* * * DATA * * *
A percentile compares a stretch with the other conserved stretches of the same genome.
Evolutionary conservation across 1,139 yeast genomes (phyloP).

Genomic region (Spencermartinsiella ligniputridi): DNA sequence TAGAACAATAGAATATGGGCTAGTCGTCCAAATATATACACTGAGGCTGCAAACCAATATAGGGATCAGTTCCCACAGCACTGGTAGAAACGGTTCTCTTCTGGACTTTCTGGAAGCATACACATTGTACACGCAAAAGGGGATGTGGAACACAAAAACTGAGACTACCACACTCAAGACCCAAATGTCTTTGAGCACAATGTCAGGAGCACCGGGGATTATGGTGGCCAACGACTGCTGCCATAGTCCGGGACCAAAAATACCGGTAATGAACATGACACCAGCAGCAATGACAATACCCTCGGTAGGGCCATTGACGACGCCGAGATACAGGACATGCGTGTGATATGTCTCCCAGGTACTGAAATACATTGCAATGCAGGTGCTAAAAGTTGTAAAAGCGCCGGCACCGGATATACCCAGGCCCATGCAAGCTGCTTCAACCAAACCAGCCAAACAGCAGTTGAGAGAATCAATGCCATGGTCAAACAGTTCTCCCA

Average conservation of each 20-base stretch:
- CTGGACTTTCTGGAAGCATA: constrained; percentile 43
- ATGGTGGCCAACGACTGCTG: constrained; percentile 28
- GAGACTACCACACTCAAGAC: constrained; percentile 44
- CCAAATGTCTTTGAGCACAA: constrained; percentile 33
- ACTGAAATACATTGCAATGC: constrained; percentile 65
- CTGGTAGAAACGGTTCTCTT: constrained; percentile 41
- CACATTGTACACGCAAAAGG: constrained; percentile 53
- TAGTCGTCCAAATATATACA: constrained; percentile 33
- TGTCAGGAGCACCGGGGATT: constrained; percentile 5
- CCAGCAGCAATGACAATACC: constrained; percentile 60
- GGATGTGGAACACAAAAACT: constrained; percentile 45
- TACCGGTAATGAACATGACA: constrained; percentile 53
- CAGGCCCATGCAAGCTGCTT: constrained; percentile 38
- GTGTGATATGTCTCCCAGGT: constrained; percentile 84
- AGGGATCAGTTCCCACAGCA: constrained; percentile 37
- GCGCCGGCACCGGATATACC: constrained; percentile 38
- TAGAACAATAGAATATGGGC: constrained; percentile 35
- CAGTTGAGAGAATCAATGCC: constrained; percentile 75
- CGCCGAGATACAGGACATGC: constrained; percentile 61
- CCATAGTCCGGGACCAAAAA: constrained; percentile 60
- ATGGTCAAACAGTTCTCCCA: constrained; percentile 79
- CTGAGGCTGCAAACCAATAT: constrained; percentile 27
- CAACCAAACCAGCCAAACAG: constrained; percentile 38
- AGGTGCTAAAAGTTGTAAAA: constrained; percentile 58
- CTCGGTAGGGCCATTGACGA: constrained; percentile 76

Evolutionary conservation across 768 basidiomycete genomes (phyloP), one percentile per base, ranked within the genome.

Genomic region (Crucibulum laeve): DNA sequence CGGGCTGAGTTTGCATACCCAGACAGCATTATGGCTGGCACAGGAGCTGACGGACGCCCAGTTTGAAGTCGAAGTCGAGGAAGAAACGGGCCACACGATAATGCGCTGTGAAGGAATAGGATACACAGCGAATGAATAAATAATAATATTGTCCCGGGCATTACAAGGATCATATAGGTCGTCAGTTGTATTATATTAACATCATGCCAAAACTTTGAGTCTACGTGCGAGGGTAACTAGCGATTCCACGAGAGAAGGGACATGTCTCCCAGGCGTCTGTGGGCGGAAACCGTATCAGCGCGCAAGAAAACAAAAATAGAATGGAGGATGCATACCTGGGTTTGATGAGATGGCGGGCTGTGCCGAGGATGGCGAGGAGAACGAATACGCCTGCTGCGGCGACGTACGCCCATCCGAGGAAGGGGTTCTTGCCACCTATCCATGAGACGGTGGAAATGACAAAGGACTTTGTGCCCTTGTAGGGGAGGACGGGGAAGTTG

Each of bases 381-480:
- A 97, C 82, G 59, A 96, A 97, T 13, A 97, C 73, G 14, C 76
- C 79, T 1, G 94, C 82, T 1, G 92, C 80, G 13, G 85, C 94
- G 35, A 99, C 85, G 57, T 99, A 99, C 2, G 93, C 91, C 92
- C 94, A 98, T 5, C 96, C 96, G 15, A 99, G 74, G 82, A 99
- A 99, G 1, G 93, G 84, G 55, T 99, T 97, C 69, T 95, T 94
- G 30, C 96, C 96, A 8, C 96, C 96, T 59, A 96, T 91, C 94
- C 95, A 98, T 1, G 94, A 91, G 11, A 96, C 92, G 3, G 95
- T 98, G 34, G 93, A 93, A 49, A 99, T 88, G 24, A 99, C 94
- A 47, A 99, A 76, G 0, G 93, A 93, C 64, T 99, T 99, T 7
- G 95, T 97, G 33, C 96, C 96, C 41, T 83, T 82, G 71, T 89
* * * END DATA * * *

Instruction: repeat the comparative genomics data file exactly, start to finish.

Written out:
A percentile compares a stretch with the other conserved stretches of the same genome.
Evolutionary conservation across 1,139 yeast genomes (phyloP).

Genomic region (Spencermartinsiella ligniputridi): DNA sequence TAGAACAATAGAATATGGGCTAGTCGTCCAAATATATACACTGAGGCTGCAAACCAATATAGGGATCAGTTCCCACAGCACTGGTAGAAACGGTTCTCTTCTGGACTTTCTGGAAGCATACACATTGTACACGCAAAAGGGGATGTGGAACACAAAAACTGAGACTACCACACTCAAGACCCAAATGTCTTTGAGCACAATGTCAGGAGCACCGGGGATTATGGTGGCCAACGACTGCTGCCATAGTCCGGGACCAAAAATACCGGTAATGAACATGACACCAGCAGCAATGACAATACCCTCGGTAGGGCCATTGACGACGCCGAGATACAGGACATGCGTGTGATATGTCTCCCAGGTACTGAAATACATTGCAATGCAGGTGCTAAAAGTTGTAAAAGCGCCGGCACCGGATATACCCAGGCCCATGCAAGCTGCTTCAACCAAACCAGCCAAACAGCAGTTGAGAGAATCAATGCCATGGTCAAACAGTTCTCCCA

Average conservation of each 20-base stretch:
- CTGGACTTTCTGGAAGCATA: constrained; percentile 43
- ATGGTGGCCAACGACTGCTG: constrained; percentile 28
- GAGACTACCACACTCAAGAC: constrained; percentile 44
- CCAAATGTCTTTGAGCACAA: constrained; percentile 33
- ACTGAAATACATTGCAATGC: constrained; percentile 65
- CTGGTAGAAACGGTTCTCTT: constrained; percentile 41
- CACATTGTACACGCAAAAGG: constrained; percentile 53
- TAGTCGTCCAAATATATACA: constrained; percentile 33
- TGTCAGGAGCACCGGGGATT: constrained; percentile 5
- CCAGCAGCAATGACAATACC: constrained; percentile 60
- GGATGTGGAACACAAAAACT: constrained; percentile 45
- TACCGGTAATGAACATGACA: constrained; percentile 53
- CAGGCCCATGCAAGCTGCTT: constrained; percentile 38
- GTGTGATATGTCTCCCAGGT: constrained; percentile 84
- AGGGATCAGTTCCCACAGCA: constrained; percentile 37
- GCGCCGGCACCGGATATACC: constrained; percentile 38
- TAGAACAATAGAATATGGGC: constrained; percentile 35
- CAGTTGAGAGAATCAATGCC: constrained; percentile 75
- CGCCGAGATACAGGACATGC: constrained; percentile 61
- CCATAGTCCGGGACCAAAAA: constrained; percentile 60
- ATGGTCAAACAGTTCTCCCA: constrained; percentile 79
- CTGAGGCTGCAAACCAATAT: constrained; percentile 27
- CAACCAAACCAGCCAAACAG: constrained; percentile 38
- AGGTGCTAAAAGTTGTAAAA: constrained; percentile 58
- CTCGGTAGGGCCATTGACGA: constrained; percentile 76

Evolutionary conservation across 768 basidiomycete genomes (phyloP), one percentile per base, ranked within the genome.

Genomic region (Crucibulum laeve): DNA sequence CGGGCTGAGTTTGCATACCCAGACAGCATTATGGCTGGCACAGGAGCTGACGGACGCCCAGTTTGAAGTCGAAGTCGAGGAAGAAACGGGCCACACGATAATGCGCTGTGAAGGAATAGGATACACAGCGAATGAATAAATAATAATATTGTCCCGGGCATTACAAGGATCATATAGGTCGTCAGTTGTATTATATTAACATCATGCCAAAACTTTGAGTCTACGTGCGAGGGTAACTAGCGATTCCACGAGAGAAGGGACATGTCTCCCAGGCGTCTGTGGGCGGAAACCGTATCAGCGCGCAAGAAAACAAAAATAGAATGGAGGATGCATACCTGGGTTTGATGAGATGGCGGGCTGTGCCGAGGATGGCGAGGAGAACGAATACGCCTGCTGCGGCGACGTACGCCCATCCGAGGAAGGGGTTCTTGCCACCTATCCATGAGACGGTGGAAATGACAAAGGACTTTGTGCCCTTGTAGGGGAGGACGGGGAAGTTG

Each of bases 381-480:
- A 97, C 82, G 59, A 96, A 97, T 13, A 97, C 73, G 14, C 76
- C 79, T 1, G 94, C 82, T 1, G 92, C 80, G 13, G 85, C 94
- G 35, A 99, C 85, G 57, T 99, A 99, C 2, G 93, C 91, C 92
- C 94, A 98, T 5, C 96, C 96, G 15, A 99, G 74, G 82, A 99
- A 99, G 1, G 93, G 84, G 55, T 99, T 97, C 69, T 95, T 94
- G 30, C 96, C 96, A 8, C 96, C 96, T 59, A 96, T 91, C 94
- C 95, A 98, T 1, G 94, A 91, G 11, A 96, C 92, G 3, G 95
- T 98, G 34, G 93, A 93, A 49, A 99, T 88, G 24, A 99, C 94
- A 47, A 99, A 76, G 0, G 93, A 93, C 64, T 99, T 99, T 7
- G 95, T 97, G 33, C 96, C 96, C 41, T 83, T 82, G 71, T 89